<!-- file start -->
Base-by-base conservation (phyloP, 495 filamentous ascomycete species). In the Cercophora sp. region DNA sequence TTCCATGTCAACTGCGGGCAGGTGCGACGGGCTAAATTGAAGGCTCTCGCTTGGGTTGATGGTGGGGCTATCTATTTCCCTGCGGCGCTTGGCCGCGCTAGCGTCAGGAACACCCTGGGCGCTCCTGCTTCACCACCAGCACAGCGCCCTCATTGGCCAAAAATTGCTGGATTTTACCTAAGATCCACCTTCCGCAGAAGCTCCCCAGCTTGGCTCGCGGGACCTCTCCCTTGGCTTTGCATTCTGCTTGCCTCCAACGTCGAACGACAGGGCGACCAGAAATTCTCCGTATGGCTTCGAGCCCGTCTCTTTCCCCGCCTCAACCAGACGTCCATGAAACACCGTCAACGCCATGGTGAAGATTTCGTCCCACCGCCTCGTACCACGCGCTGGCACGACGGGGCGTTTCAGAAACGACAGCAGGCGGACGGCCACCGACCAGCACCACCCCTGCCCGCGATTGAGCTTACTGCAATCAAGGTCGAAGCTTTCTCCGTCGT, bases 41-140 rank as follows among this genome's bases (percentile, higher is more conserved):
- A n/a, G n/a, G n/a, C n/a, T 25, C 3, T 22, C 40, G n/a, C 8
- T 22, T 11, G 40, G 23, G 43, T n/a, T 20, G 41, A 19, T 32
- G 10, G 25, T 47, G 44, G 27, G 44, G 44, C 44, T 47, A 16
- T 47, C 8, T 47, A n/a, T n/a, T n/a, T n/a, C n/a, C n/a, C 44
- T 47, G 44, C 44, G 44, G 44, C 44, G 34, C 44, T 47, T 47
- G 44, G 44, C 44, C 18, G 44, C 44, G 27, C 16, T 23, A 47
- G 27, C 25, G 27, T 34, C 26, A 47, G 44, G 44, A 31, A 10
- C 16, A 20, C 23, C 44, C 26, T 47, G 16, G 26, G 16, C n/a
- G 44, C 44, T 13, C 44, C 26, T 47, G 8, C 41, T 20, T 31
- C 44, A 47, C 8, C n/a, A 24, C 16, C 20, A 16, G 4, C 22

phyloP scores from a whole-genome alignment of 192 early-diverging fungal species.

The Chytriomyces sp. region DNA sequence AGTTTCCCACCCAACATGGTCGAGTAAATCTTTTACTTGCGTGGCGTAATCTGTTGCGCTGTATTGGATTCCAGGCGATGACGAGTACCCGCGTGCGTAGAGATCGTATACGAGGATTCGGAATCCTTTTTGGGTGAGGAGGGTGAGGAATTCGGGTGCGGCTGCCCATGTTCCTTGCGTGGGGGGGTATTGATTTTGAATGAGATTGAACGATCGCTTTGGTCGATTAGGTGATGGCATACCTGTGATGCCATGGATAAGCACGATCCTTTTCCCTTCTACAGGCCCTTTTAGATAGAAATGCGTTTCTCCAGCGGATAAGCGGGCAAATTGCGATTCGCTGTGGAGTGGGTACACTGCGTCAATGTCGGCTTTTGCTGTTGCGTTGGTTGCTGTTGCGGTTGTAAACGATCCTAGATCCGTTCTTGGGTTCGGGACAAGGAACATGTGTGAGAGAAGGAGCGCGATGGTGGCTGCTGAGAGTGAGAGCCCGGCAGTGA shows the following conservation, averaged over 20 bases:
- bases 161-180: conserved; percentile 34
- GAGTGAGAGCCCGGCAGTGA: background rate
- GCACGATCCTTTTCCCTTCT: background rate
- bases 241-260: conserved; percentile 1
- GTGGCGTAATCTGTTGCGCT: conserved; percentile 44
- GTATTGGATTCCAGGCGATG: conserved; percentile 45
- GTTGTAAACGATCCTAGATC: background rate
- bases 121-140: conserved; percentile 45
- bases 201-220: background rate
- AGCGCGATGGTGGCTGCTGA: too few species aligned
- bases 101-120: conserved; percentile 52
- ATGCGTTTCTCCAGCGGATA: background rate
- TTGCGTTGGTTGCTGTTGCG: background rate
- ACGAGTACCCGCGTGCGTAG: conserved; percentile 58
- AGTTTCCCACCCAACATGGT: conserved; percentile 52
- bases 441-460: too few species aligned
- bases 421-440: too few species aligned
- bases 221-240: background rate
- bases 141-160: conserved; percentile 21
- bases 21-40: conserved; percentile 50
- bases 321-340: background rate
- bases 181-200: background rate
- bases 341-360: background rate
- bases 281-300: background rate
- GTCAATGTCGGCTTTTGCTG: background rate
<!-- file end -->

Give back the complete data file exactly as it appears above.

Base-by-base conservation (phyloP, 495 filamentous ascomycete species). In the Cercophora sp. region DNA sequence TTCCATGTCAACTGCGGGCAGGTGCGACGGGCTAAATTGAAGGCTCTCGCTTGGGTTGATGGTGGGGCTATCTATTTCCCTGCGGCGCTTGGCCGCGCTAGCGTCAGGAACACCCTGGGCGCTCCTGCTTCACCACCAGCACAGCGCCCTCATTGGCCAAAAATTGCTGGATTTTACCTAAGATCCACCTTCCGCAGAAGCTCCCCAGCTTGGCTCGCGGGACCTCTCCCTTGGCTTTGCATTCTGCTTGCCTCCAACGTCGAACGACAGGGCGACCAGAAATTCTCCGTATGGCTTCGAGCCCGTCTCTTTCCCCGCCTCAACCAGACGTCCATGAAACACCGTCAACGCCATGGTGAAGATTTCGTCCCACCGCCTCGTACCACGCGCTGGCACGACGGGGCGTTTCAGAAACGACAGCAGGCGGACGGCCACCGACCAGCACCACCCCTGCCCGCGATTGAGCTTACTGCAATCAAGGTCGAAGCTTTCTCCGTCGT, bases 41-140 rank as follows among this genome's bases (percentile, higher is more conserved):
- A n/a, G n/a, G n/a, C n/a, T 25, C 3, T 22, C 40, G n/a, C 8
- T 22, T 11, G 40, G 23, G 43, T n/a, T 20, G 41, A 19, T 32
- G 10, G 25, T 47, G 44, G 27, G 44, G 44, C 44, T 47, A 16
- T 47, C 8, T 47, A n/a, T n/a, T n/a, T n/a, C n/a, C n/a, C 44
- T 47, G 44, C 44, G 44, G 44, C 44, G 34, C 44, T 47, T 47
- G 44, G 44, C 44, C 18, G 44, C 44, G 27, C 16, T 23, A 47
- G 27, C 25, G 27, T 34, C 26, A 47, G 44, G 44, A 31, A 10
- C 16, A 20, C 23, C 44, C 26, T 47, G 16, G 26, G 16, C n/a
- G 44, C 44, T 13, C 44, C 26, T 47, G 8, C 41, T 20, T 31
- C 44, A 47, C 8, C n/a, A 24, C 16, C 20, A 16, G 4, C 22

phyloP scores from a whole-genome alignment of 192 early-diverging fungal species.

The Chytriomyces sp. region DNA sequence AGTTTCCCACCCAACATGGTCGAGTAAATCTTTTACTTGCGTGGCGTAATCTGTTGCGCTGTATTGGATTCCAGGCGATGACGAGTACCCGCGTGCGTAGAGATCGTATACGAGGATTCGGAATCCTTTTTGGGTGAGGAGGGTGAGGAATTCGGGTGCGGCTGCCCATGTTCCTTGCGTGGGGGGGTATTGATTTTGAATGAGATTGAACGATCGCTTTGGTCGATTAGGTGATGGCATACCTGTGATGCCATGGATAAGCACGATCCTTTTCCCTTCTACAGGCCCTTTTAGATAGAAATGCGTTTCTCCAGCGGATAAGCGGGCAAATTGCGATTCGCTGTGGAGTGGGTACACTGCGTCAATGTCGGCTTTTGCTGTTGCGTTGGTTGCTGTTGCGGTTGTAAACGATCCTAGATCCGTTCTTGGGTTCGGGACAAGGAACATGTGTGAGAGAAGGAGCGCGATGGTGGCTGCTGAGAGTGAGAGCCCGGCAGTGA shows the following conservation, averaged over 20 bases:
- bases 161-180: conserved; percentile 34
- GAGTGAGAGCCCGGCAGTGA: background rate
- GCACGATCCTTTTCCCTTCT: background rate
- bases 241-260: conserved; percentile 1
- GTGGCGTAATCTGTTGCGCT: conserved; percentile 44
- GTATTGGATTCCAGGCGATG: conserved; percentile 45
- GTTGTAAACGATCCTAGATC: background rate
- bases 121-140: conserved; percentile 45
- bases 201-220: background rate
- AGCGCGATGGTGGCTGCTGA: too few species aligned
- bases 101-120: conserved; percentile 52
- ATGCGTTTCTCCAGCGGATA: background rate
- TTGCGTTGGTTGCTGTTGCG: background rate
- ACGAGTACCCGCGTGCGTAG: conserved; percentile 58
- AGTTTCCCACCCAACATGGT: conserved; percentile 52
- bases 441-460: too few species aligned
- bases 421-440: too few species aligned
- bases 221-240: background rate
- bases 141-160: conserved; percentile 21
- bases 21-40: conserved; percentile 50
- bases 321-340: background rate
- bases 181-200: background rate
- bases 341-360: background rate
- bases 281-300: background rate
- GTCAATGTCGGCTTTTGCTG: background rate